First-time buyers guide to no deposit mortgages

First-time buyers guide to no deposit mortgages

Getting on the property ladder can be difficult, especially for young buyers attempting to buy their own home. Many people can’t afford to pay a large sum of money for a deposit, leaving them renting when they’d much rather own their own home. Don’t panic if you’re unable to buy with a regular mortgage, there are options for you, including the deposit-less type known as a 100 per cent mortgage. Not sure where to get started? Follow this quick guide to no deposit mortgages.

First-time buyers guide to no deposit mortgages

Is it possible ?

It is possible to get a deposit-less mortgage, but you’ll need some help along the way. Unfortunately, this type of mortgage isn’t as readily available as it used to be. In most cases, 100 per cent mortgages require a guarantor to ensure you can keep up with monthly payments. Your guarantor should be someone who trusts you, as they’ll have to use their own property or savings as security.

There are risks involved with this, so make sure they fully understand what they’re getting into before you proceed with one of the two usual methods. They won’t own any of your property, but they will have to agree to make repayments on your behalf, should you fall behind.

Method one: Property

If your guarantor opts to use their own home as security, a legal charge must be registered on the property. This charge means they’ll have to cover any payments you’ve missed, and comes with a chance of repossession.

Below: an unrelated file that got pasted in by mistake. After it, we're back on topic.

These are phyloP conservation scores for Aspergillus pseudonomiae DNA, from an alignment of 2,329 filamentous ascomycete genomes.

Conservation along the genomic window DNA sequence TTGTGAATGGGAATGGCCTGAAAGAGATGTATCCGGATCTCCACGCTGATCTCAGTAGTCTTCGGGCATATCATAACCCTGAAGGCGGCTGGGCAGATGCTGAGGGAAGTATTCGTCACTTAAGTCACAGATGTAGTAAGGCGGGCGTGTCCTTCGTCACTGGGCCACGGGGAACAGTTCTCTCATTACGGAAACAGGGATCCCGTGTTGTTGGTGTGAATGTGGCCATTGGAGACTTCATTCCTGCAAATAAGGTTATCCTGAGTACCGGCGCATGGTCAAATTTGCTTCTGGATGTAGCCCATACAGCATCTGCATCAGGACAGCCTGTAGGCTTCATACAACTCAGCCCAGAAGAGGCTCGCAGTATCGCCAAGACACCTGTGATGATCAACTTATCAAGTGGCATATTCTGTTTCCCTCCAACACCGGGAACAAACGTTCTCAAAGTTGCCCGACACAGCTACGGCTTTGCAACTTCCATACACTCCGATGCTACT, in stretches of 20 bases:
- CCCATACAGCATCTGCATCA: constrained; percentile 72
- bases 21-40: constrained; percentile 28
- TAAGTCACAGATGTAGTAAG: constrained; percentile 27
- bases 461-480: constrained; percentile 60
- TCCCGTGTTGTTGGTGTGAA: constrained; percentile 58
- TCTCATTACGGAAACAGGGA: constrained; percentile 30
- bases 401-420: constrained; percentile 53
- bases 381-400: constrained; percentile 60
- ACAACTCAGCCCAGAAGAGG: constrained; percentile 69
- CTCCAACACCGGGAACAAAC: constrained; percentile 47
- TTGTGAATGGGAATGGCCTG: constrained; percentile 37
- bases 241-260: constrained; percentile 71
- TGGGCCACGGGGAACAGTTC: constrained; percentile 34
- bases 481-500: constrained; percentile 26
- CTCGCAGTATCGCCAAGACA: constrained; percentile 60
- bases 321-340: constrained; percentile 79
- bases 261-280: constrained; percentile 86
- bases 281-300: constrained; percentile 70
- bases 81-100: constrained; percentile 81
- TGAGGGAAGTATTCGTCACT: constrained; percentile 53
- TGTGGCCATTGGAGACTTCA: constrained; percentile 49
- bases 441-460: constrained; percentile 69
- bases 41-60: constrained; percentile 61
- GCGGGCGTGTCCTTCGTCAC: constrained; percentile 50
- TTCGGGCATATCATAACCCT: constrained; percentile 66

This would only happen if you missed too many payments, although it’s well worth asking your lender about this as they all have different standards. If you stick by your agreement and repayment plan, the guarantor won’t have to pay a penny.

Method two: Savings

This type of mortgage allows the guarantor to keep their property out of the equation. It does, however, mean that they’ll have to put their savings in a separate account held by the provider. It can sometimes earn interest, but how long the savings remain in the secure account, depends entirely on the agreement.

Who can be a guarantor ?

Some lenders may be picky about who can act as your guarantor, whereas others will allow close friends. Parents and grandparents are amongst the most recommended, but other family members are typically deemed acceptable too. Check with your specific lender to make sure, but a guarantor typically needs to have:

  • A decent income to show they’ll be able to cover repayments should you miss any
  • High credit rating to prove a financially stable background
  • Their own property or at least enough equity that matches the minimum amount given by the lender

What can you do if you don’t have a guarantor ?

If you find yourself struggling to secure a guarantor, it may be worth waiting until you’ve raised a small deposit and checking your options then. Created specifically to cut the cost of deposits, there are plenty of other schemes for first-time buyers that can help you get on the property ladder. This includes a Help to Buy ISA, equity loans and other government-backed schemes. Take a good look at these before you apply for a 100% mortgage, as you may find an alternative that works better for you.

*Collaborative post*








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